You have to be willing to change and improve. Even the top performers in their fields can be even better than they currently are. And that improvement will come in part from putting the ego aside, listening to criticism, and using those lessons to get better. Whether or not you are someone that takes criticism well, you can train yourself to use it to your advantage.
K. Anders Ericcson writes that peak performance often comes from deliberate practice, “a type of practice that is teacher-directed and focused on incremental advances that add up to major improvement. Deliberate practice depends on extensive feedback, and is the most effective form of training that researchers have yet to discover.” To get ahead in life, you have to know where you currently are. It is important to have a starting point, something to measure improvement from. Being coachable allows a person to accept where they currently are and also develop steps to get better.
No one wants to work with or be friends with the person that thinks they know everything and stubbornly refuse to recognize their flaws or areas that can be worked on. Learn your strengths and your weaknesses. Find out how to improve your strengths and how to mitigate your weaknesses. Ask for feedback from your team or partner. Grow, learn, improve, try, and try again.
This is directly related to effort. Putting in the work to make sure something is done correctly and accurately can be the difference between success and failure. On one hand, doing extra can be a waste; if you do something properly, you do not need to do extra. On the other hand, developing yourself into the type of person that will do whatever it takes to make sure something is done right, including doing some extra work to double check your processes or appointments, will propel you past others. Your bosses will feel more comfortable giving you responsibilities because they know you will do whatever it takes to get the job done.
The people that I have seen succeed in my company have taken it upon themselves to go beyond their normal duties and do whatever it takes to help the team succeed. They never said “I don’t get paid enough to do that” or “that’s not my job.” Whether it was a mess that needed to be cleaned up, a customer that needed to be taken care of, or a backlog of work, they did it without being asked.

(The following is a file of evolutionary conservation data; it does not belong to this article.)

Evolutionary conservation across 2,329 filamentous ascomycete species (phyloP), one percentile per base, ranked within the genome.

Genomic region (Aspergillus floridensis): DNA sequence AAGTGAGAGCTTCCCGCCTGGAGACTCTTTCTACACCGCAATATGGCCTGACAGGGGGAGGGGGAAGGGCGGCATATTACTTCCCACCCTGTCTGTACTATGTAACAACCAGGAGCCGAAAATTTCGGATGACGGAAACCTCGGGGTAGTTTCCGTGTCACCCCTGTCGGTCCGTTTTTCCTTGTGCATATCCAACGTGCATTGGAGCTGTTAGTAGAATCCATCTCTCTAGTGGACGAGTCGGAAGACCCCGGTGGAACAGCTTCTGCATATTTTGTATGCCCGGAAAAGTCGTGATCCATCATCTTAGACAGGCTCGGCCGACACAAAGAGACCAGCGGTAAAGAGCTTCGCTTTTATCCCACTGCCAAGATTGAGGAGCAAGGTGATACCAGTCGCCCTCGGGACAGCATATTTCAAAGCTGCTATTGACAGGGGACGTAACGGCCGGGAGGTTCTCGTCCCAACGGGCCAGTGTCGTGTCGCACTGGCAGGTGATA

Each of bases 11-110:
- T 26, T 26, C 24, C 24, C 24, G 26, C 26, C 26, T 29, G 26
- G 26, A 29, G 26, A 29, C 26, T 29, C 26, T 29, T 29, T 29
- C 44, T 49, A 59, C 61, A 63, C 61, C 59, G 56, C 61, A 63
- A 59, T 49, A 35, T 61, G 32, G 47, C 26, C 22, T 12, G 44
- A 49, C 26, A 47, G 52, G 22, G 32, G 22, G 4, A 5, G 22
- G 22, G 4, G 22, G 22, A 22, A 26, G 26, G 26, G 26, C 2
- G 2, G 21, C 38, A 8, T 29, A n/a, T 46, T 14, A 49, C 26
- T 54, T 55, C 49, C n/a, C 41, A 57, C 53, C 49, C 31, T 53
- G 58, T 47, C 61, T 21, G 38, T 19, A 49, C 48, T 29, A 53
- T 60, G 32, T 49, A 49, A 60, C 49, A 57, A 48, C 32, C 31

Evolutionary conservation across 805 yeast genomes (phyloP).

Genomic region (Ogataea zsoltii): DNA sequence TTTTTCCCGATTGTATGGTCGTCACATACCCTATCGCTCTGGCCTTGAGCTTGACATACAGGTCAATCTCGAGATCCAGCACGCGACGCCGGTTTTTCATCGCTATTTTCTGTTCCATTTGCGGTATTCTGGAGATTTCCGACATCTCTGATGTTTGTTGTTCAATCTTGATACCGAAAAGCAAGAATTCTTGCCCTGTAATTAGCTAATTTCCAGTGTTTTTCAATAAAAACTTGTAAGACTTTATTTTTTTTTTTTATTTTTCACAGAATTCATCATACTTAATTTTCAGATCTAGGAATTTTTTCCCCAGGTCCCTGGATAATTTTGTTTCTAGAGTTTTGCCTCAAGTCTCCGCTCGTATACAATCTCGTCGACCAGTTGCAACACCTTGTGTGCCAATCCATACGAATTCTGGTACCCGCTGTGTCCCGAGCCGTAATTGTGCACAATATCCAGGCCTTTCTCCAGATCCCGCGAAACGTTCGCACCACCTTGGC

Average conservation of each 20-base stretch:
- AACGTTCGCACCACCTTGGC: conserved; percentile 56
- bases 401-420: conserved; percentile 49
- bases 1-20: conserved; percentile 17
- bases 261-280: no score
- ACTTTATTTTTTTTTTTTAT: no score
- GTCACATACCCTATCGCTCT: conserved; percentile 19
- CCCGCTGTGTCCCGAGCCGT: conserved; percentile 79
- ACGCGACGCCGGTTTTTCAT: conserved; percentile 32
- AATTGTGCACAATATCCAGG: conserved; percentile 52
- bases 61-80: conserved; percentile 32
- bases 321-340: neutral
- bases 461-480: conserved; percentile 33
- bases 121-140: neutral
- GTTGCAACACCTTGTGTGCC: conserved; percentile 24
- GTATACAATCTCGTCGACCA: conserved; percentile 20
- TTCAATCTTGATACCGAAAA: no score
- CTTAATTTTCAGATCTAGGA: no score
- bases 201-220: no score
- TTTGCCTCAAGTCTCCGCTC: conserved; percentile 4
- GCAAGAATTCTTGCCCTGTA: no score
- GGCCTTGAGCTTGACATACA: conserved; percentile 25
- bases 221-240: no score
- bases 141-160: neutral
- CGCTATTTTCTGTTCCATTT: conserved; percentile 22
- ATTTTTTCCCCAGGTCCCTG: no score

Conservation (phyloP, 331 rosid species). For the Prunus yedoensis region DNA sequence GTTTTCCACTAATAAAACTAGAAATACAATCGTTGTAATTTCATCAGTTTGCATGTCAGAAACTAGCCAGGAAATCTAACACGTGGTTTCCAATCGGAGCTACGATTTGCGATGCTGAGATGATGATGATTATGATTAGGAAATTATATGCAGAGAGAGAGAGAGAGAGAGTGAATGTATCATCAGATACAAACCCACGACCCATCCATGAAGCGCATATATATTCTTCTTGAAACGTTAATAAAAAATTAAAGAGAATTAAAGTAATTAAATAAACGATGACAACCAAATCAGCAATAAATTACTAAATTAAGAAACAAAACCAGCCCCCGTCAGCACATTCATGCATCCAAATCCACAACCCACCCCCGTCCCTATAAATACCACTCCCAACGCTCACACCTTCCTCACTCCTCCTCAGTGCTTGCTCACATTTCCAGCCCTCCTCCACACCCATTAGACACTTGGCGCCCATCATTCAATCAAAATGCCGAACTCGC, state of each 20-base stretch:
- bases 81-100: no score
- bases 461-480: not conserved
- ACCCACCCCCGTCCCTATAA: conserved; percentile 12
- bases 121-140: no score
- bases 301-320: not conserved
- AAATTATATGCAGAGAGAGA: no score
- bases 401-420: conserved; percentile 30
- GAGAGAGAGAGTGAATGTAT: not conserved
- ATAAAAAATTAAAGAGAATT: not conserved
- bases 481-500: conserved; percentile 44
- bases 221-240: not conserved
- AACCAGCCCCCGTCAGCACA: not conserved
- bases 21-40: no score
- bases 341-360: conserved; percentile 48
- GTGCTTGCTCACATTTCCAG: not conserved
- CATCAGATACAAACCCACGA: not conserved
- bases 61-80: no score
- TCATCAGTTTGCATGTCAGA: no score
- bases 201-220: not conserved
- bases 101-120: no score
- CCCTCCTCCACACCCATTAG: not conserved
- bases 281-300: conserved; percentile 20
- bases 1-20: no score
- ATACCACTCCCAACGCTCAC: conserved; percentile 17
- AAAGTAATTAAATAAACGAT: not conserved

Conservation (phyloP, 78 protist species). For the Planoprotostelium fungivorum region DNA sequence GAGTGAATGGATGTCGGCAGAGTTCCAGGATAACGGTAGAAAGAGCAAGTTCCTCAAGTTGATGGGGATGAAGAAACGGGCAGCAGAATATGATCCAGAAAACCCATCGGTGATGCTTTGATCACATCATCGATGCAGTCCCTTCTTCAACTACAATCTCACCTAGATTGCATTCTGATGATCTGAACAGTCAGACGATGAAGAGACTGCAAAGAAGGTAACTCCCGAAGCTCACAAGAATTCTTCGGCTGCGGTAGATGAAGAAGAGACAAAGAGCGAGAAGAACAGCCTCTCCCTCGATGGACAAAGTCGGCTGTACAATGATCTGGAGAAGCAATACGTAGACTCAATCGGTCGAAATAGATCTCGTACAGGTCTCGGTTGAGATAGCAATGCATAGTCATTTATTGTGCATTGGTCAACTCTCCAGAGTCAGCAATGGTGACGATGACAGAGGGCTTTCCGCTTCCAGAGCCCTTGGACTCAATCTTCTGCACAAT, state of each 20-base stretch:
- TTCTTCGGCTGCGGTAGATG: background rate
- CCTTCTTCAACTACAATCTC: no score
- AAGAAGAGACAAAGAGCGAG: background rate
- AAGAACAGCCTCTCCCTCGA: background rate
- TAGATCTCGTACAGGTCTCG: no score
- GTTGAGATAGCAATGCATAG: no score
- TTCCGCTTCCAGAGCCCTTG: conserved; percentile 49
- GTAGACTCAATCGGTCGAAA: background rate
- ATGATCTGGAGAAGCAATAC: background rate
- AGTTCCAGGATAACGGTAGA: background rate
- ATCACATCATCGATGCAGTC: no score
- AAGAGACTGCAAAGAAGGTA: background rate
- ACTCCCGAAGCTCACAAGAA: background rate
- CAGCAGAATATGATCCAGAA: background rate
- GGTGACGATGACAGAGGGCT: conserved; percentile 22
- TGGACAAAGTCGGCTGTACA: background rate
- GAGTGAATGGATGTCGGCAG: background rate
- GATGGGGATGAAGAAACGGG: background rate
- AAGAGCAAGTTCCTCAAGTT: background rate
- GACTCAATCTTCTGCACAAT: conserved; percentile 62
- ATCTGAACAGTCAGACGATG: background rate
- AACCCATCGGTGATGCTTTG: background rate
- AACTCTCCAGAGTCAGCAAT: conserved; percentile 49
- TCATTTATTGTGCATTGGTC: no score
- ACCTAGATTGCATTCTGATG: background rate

Successful people are often this type of self starter. I have seen two people with the exact same duties take vastly different paths. One who put in the extra work, asked questions, learned new processes, and gained new skills that made them a more valuable employee is now managing a major portion of our company. The other person, who had the exact same opportunities, did the bare minimum to get by and never advanced. They thought they should be paid more in order to do extra. In my experience, taking more responsibility and doing extra puts you in position for raises and advancement, rather than waiting for the raise or advancement to motivate you to do the extra work.
“The ones who succeed are the ones who are ready when opportunities come,” writes Lolly Daskal. Being prepared is important on both micro and macro levels. On the micro, knowing all of the facts before giving a presentation means you don’t look like an idiot when the client asks you a question. On the macro level, like Daskal said, successful people are prepared to take advantage of opportunities as they arise.
Molly Fletcher writes: “Only you can give yourself the time and space to be as ready as you can be. Make it a habit, and you will make the most of your talent.” If you have a habit of being prepared, that means you will be prepared for both success and failure. When things are going great, you know what to do. When things are going bad, you know what to do. If you can become someone that thinks ahead, analyzes all of the possible things that can go wrong, and develop a plan for what to do IF/WHEN things start to go wrong, your chances of succeeding have increased exponentially.
Sometimes success is determined by the slightest of margins. Maybe you are competing with other applicants for a job or with coworkers for a promotion. If you can truly put the things above into practices, those margins of success may begin to tip in your favor. My favorite thing about this this is that you can wake up tomorrow and start making a difference in your life. You don’t need much prior knowledge or experience. You don’t need natural talent. All you need is the desire to learn, grow, and get better.
Sources and Inspiration
- Why You Don’t Need Talent To Be Successful, by Harsh Tyagi, Published on November 11, 2017, https://www.linkedin.com/pulse/why-you-dont-need-talent-successful-harsh-tyagi
- You have plenty of talents, skills, and passion. Don’t ever say otherwise, by Violeta Nedkova, OCTOBER 1, 2015, https://violetanedkova.com/blog/2015/9/29/talents-skills-passion
- The world’s top performers prove talent has nothing to do with success, by K. Anders Ericsson, June 27, 2016, https://qz.com/707205/successful-people-dont-have-natural-talent-they-have-something-thats-much-more-important/
- You Don’t Really Know How (Un)Talented You Are, According To Science, BY TOMAS CHAMORRO-PREMUZIC, 07-24-17, https://www.fastcompany.com/40443073/you-dont-really-know-how-untalented-you-are-according-to-science
- 11 Ways You Can Succeed With Zero Talent, by Lolly Daskal, https://www.inc.com/lolly-daskal/11-ways-you-can-succeed-with-zero-talent.html
- ’10 Things That Require Zero Talent’ Is a Total Myth, by Tom Gimbel, JANUARY 30, 2017, https://time.com/4652315/10-things-zero-talent/
- The Difference Between Having Talent and Being Talented, by Noelle, MAR 8, 2018, https://feltmagnet.com/artist-corner/The-Difference-Between-Having-Talent-and-Being-Talented
- 10 Things That Require ZERO Talent, by Molly Fletcher, https://mollyfletcher.com/zero-talent/
- Breaking The Myth Surrounding The “10 Things That Require Zero Talent”, https://spotio.com/blog/breaking-myth-surrounding-10-things-require-zero-talent/